Qwest Base Case

By David F. Carr  |  Posted 2003-08-01 Print this article Print

Unrealistic financial forecasts nearly tanked telecom giant Qwest. Can better analysis make a difference?

Qwest Base Case

Headquarters: 1801 California St., Denver, CO 80202

Phone: (303) 992-1400

Business: Local and long distance phone service, data services

Chief Information Officer: Al-Noor Ramji

Financials in 2002: Revenue of $15.5 billion, loss of $35.9 million (subject to restatement, Securities and Exchange Commission investigation).

Challenge: Restore faith in Qwest's financial management and forecasts.

Baseline Goals:

  • Achieve at least break-even free cash flow (operating cash flow, minus capital expenditures) in 2003.

  • Raise cash by selling off businesses without further damaging Qwest's stock value, which already has fallen from more than $50 per share to around $5.

  • Sell QwestDex directory business for $7 billion, to compensate for losing its cash flow.

  • Reduce Qwest's debt load, which topped $26 billion in 2002.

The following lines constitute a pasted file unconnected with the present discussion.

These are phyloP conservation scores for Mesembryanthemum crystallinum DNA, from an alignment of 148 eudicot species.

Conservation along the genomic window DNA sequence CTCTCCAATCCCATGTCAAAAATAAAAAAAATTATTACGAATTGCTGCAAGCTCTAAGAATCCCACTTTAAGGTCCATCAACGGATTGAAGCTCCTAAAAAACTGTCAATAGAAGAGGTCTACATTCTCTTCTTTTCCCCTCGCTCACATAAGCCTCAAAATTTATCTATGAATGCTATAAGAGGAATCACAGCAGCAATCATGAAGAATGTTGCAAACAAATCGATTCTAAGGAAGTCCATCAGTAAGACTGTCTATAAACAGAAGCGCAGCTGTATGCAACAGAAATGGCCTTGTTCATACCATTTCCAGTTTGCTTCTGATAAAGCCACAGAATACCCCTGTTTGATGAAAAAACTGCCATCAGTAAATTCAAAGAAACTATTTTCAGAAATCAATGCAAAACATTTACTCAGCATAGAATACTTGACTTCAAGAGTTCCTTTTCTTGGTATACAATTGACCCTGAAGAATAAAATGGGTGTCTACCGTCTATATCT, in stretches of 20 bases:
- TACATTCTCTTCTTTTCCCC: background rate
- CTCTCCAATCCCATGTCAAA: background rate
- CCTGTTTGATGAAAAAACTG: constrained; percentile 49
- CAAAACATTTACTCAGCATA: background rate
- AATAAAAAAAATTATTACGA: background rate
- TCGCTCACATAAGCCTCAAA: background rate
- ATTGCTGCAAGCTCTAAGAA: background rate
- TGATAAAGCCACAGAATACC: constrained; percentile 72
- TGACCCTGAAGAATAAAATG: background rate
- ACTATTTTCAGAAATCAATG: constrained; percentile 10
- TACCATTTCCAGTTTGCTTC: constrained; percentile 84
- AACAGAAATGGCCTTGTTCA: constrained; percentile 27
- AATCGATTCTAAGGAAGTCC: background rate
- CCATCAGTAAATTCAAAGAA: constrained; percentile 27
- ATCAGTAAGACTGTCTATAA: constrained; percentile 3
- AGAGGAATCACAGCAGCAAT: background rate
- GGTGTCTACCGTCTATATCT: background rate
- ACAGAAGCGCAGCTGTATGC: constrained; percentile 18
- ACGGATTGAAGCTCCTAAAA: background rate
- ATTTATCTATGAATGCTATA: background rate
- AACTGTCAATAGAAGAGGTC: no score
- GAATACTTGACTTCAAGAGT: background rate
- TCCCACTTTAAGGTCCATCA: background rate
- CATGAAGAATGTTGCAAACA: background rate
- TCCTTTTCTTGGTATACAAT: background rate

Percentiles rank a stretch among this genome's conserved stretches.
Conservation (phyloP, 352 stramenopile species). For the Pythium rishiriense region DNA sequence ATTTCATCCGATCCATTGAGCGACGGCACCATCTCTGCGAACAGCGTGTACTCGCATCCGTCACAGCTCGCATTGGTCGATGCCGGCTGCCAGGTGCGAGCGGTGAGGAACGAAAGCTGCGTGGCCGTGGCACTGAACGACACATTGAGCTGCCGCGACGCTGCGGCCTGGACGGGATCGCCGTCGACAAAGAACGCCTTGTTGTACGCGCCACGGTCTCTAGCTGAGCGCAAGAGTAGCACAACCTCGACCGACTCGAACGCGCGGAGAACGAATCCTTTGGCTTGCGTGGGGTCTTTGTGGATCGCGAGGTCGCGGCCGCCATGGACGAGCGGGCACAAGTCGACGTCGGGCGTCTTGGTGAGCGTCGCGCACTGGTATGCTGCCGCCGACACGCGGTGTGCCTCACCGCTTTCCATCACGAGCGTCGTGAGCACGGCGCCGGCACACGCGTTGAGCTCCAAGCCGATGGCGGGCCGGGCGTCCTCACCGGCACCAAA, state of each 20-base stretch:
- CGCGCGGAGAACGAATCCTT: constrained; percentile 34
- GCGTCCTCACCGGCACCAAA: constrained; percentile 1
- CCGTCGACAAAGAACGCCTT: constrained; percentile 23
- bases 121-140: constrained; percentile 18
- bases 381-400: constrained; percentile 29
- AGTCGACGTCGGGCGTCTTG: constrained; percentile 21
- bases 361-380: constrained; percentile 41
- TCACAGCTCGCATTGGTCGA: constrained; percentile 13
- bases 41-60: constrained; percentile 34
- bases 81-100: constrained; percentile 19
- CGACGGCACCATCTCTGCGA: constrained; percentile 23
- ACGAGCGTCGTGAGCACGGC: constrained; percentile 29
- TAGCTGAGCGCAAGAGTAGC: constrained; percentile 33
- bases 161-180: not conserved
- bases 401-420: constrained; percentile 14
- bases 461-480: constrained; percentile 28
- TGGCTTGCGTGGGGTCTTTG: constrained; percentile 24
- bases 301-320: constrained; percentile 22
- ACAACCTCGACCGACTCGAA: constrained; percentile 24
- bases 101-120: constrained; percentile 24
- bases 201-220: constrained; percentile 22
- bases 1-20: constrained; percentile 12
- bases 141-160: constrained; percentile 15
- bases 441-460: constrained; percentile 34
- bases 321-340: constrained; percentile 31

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    David F. Carr David F. Carr is the Technology Editor for Baseline Magazine, a Ziff Davis publication focused on information technology and its management, with an emphasis on measurable, bottom-line results. He wrote two of Baseline's cover stories focused on the role of technology in disaster recovery, one focused on the response to the tsunami in Indonesia and another on the City of New Orleans after Hurricane Katrina.David has been the author or co-author of many Baseline Case Dissections on corporate technology successes and failures (such as the role of Kmart's inept supply chain implementation in its decline versus Wal-Mart or the successful use of technology to create new market opportunities for office furniture maker Herman Miller). He has also written about the FAA's halting attempts to modernize air traffic control, and in 2003 he traveled to Sierra Leone and Liberia to report on the role of technology in United Nations peacekeeping.David joined Baseline prior to the launch of the magazine in 2001 and helped define popular elements of the magazine such as Gotcha!, which offers cautionary tales about technology pitfalls and how to avoid them.

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